Take the 2-minute tour ×
Server Fault is a question and answer site for professional system and network administrators. It's 100% free, no registration required.

I need to turn on networking for MySQLd, but every time I do, the server gets brute-forced into oblivion. Some mean password guessing script starts hammering on the server, opening a connection on port 3306 and trying random passwords forever.

How can I stop this from happening?

For SSH, I use denyhosts, which works well. Is there a way to make denyhosts work with MySQLd?

I've also considered changing the port MySQL is running on, but this is less than ideal and only a stop-gap solution (what if they discover the new port?)

Does anyone have any other ideas?

If it makes a different, I'm running MySQL 5.x on FreeBSD 6.x.

share|improve this question
add comment

7 Answers

up vote 6 down vote accepted

I don't know of any denyhosts-like software packages for MySQL, but I do have a couple of solutions:

  • Limit login to specific IP addresses. Do not use % to allow for all hosts to connect to the server.
  • Even more secure, set up iptables to only allow access to 3306 from authorized IP addresses.
  • Tunnel your traffic to the box with ssh then connect via localhost
  • Modify the Denyhosts or BFD scripts to analyze mysql access logs and block any brute force attempts at the firewall

Edit:

To answer your comment, try this:

iptables -A INPUT -p tcp -s 202.54.1.50 --sport 1024:65535 -d 202.54.1.20 --dport 3306 -m state --state NEW,ESTABLISHED -j ACCEPT
iptables -A OUTPUT -p tcp -s 202.54.1.20 --sport 3306 -d 202.54.1.50 --dport 1024

Where .20 is your MySQL and .50 is the remote connecting IP address.

share|improve this answer
    
A few notes: How can I restrict access to port 3306 to only a given set of IP addresses? Just restricting the MySQL users does not work, as remote machines can then still connect and brute-force for passwords. SSH tunnels seem somewhat inconvienent to set up for the end-user... Do you have an IPTables example of doing this? –  Keith Palmer Sep 22 '09 at 20:16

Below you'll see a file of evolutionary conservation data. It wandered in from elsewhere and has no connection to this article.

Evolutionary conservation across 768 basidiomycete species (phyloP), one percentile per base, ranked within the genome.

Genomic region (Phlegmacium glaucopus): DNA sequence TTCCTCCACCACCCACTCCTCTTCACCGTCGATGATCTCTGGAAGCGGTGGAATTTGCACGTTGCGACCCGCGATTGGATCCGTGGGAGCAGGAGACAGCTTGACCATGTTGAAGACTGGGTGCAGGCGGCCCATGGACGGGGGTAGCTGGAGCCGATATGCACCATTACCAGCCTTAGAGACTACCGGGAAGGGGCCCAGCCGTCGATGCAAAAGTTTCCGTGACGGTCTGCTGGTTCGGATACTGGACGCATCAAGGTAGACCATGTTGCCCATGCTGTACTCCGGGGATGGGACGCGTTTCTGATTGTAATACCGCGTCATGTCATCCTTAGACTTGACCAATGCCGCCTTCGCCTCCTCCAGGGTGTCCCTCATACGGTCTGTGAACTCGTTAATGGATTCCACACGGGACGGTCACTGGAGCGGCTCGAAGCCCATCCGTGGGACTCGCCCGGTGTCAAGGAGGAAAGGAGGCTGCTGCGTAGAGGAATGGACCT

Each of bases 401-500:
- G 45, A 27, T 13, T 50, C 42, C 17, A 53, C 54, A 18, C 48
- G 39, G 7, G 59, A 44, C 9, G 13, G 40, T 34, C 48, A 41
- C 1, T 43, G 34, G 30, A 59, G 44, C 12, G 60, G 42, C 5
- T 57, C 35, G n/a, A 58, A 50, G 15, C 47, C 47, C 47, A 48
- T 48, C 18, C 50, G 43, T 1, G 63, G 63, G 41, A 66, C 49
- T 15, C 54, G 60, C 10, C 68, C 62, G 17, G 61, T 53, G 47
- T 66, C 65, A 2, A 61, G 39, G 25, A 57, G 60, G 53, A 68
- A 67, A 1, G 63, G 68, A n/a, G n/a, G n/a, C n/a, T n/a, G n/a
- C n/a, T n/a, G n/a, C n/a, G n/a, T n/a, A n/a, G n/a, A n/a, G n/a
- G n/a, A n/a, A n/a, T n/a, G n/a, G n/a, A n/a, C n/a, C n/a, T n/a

add comment

Using MySQL Proxy, you could write a small LUA script that takes a user/pass combination but waits X seconds to process the login if the connection request comes from an unapproved IP range.

You could furthermore add a bit of extra logic to the LUA script to blacklist IP ranges after three failed attempts.

All in all, it's technically doable, but I'm going with the other recommendations to tunnel via SSH or a VPN to a common, whitelisted (via FW or other means) IP range.

share|improve this answer
    
+1 yet another use for MySQL Proxy :) –  Andy Sep 23 '09 at 14:49
add comment

why not allowing acces to the mysqld port from only secure hosts ?

share|improve this answer
    
I considered this, but that means I'd have to monitor IP address changes for like 1,000+ clients. That would be a gigantic pain in the butt... How can I do this anyway? It doesn't help to lock them out within MySQL, because they can still connect to the MySQL server, just not actually choose any databases... –  Keith Palmer Sep 22 '09 at 19:58
1  
quoting dave drager above: "Modify the Denyhosts or BFD scripts to analyze mysql access logs and block any brute force attempts at the firewall" seems the best idea or use some hierogliphic passwords :) –  petre Sep 22 '09 at 20:14
add comment

While this is not a "real" answer - I do not know why you need to expose it to the outside world directly.

Can't you enable ssh on that box, and use tunneling to access the db engine?

Or any other VPN solution to access it (openvpn comes to mind).

share|improve this answer
add comment

Not a real solution to the problem, but it might help if you just run the server on a different port. Most of those scanning bots are probably programmed to just check 3306. It won't solve the issue, but you'll probably get a lot fewer scans by just changing the port.

share|improve this answer
    
-1 for security by obscurity –  thepocketwade Sep 23 '09 at 15:06
    
@thepocketwade - Which is why I said it's not a real solution to the problem. But it could still be helpful. –  Eric Petroelje Sep 24 '09 at 16:34
add comment

I believe connections should be firewalled: fast and nice. There's plenty of tutorials for iptables and whatever :)

Also you can install a cronjob on clients' hosts that will run smth on a server to prevent firewall from blocking known hosts.

share|improve this answer
add comment

using ssh for tunnels would be the best but you could try to use fail2ban instead of denyhosts because i think it's aimed towards monitoring more different appications so it shouldn't be a problem adding the mysql log to it.

share|improve this answer
add comment

Your Answer

 
discard

By posting your answer, you agree to the privacy policy and terms of service.

Not the answer you're looking for? Browse other questions tagged or ask your own question.